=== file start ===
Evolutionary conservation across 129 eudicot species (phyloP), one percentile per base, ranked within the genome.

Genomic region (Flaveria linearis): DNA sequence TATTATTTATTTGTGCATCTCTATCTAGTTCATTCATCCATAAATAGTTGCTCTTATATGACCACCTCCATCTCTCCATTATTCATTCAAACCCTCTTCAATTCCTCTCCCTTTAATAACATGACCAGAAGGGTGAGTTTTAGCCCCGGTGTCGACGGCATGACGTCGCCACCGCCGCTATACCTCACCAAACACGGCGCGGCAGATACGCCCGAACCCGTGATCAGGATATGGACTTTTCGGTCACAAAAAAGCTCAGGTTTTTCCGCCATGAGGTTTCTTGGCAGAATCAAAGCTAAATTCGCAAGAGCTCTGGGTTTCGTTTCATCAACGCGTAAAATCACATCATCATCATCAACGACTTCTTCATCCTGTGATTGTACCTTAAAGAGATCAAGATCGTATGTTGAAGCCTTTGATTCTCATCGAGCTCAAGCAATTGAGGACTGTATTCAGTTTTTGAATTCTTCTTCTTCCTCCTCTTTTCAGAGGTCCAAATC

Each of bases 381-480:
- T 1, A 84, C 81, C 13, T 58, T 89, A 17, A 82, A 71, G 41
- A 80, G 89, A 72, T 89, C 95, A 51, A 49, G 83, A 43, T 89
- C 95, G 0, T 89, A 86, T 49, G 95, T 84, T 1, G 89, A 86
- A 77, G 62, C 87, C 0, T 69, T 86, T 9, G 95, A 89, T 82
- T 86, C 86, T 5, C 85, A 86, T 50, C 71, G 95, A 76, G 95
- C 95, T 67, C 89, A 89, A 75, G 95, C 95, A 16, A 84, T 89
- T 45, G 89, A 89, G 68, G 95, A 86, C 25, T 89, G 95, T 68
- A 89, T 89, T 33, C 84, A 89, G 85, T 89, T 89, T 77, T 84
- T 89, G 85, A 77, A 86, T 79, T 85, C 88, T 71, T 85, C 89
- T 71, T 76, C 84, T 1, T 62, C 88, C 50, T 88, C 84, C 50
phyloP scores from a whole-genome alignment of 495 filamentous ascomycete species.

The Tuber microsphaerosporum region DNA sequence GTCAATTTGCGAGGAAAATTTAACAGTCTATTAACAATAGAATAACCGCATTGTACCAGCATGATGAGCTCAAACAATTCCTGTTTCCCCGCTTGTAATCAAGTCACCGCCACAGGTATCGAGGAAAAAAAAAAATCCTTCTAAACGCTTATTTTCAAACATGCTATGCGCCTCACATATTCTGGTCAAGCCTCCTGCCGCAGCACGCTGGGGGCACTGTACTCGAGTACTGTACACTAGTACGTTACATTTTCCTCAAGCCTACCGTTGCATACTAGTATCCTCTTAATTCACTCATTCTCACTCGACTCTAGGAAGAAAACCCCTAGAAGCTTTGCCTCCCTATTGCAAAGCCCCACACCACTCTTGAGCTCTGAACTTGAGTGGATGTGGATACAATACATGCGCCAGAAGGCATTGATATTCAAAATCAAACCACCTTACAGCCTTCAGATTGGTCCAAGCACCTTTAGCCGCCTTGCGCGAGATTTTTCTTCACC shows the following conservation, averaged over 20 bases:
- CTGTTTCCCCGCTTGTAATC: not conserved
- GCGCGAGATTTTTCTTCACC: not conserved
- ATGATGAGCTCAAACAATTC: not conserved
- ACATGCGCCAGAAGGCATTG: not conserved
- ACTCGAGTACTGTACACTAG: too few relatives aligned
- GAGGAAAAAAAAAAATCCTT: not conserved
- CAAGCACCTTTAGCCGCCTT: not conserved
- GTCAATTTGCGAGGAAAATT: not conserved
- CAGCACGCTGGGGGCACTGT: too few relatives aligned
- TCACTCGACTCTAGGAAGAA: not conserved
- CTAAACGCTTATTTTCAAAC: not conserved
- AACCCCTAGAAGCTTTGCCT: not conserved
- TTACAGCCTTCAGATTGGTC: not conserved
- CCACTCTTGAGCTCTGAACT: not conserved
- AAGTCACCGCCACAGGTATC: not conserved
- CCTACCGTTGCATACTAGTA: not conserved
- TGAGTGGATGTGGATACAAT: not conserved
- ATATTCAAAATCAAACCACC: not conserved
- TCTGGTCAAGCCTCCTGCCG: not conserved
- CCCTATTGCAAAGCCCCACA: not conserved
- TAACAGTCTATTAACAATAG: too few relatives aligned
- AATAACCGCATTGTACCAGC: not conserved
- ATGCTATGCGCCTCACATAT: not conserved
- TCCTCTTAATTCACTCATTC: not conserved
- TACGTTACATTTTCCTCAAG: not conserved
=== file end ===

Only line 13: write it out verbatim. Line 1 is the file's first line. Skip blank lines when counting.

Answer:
- T 71, T 76, C 84, T 1, T 62, C 88, C 50, T 88, C 84, C 50